True stress-strain diagrams
“Why is there a negative slope on a stress-strain diagram and how can we fix it?”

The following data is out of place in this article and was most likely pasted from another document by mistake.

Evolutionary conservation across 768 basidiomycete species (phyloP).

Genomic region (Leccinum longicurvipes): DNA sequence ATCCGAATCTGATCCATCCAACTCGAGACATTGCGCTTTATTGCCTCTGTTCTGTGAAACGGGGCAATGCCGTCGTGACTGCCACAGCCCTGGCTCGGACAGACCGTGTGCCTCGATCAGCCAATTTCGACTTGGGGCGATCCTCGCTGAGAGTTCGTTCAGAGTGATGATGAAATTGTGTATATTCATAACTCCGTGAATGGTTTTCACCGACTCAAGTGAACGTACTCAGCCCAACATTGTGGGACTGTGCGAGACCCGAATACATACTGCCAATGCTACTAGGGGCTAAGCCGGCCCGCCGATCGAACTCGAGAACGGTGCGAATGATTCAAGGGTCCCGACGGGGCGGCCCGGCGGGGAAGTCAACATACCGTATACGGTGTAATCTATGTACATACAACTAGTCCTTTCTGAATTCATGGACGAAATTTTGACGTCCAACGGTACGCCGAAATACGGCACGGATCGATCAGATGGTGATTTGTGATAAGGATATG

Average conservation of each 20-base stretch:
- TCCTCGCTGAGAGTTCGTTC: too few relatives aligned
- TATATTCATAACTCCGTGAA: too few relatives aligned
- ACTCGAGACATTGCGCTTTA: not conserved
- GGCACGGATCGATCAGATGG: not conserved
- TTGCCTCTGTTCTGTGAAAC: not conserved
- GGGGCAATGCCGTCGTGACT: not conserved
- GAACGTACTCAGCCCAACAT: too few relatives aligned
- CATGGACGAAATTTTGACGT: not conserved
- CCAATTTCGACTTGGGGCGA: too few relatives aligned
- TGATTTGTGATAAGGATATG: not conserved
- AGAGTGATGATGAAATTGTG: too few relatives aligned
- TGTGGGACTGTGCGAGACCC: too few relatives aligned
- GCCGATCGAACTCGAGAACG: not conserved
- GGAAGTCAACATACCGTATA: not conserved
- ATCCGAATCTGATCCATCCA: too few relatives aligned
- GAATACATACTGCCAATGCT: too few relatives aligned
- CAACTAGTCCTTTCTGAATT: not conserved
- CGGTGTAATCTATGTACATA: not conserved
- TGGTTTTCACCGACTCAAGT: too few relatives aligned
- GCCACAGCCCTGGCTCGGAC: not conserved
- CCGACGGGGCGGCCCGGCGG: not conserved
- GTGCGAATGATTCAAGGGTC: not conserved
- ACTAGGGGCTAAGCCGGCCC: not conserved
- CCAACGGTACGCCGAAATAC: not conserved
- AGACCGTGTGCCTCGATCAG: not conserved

The stress-strain diagram is probably one of the most used concepts in all of engineering. However, there seems to be one counterintuitive aspect to it. Specifically, after the ultimate strength is reached, the stress-strain slope seems to become negative. This can’t be, since the stress can only increase with strain, not the other way around. So what exactly is behind this incongruity? Well, it all comes down to one simple fact. When constructing an engineering stress-strain curve, the cross-sectional area of the object is assumed to be static. However, due to the law’s of Poisson’s ratio, an elongation in length must be countered by a decrease in the associated cross-sectional area. And since this cross-sectional area will have s smaller capacity to carry force, the force distribution will go down. Therefore, if we do not include an updated area with the force, the stress will decrease with strain. Structural Engineers and Materials Scientists have recognized this flaw and have created true stress-strain diagram in response, which uses an ever-changing cross-sectional area. True stress-strain diagrams never have negative slopes, and are commonly used for research purposes.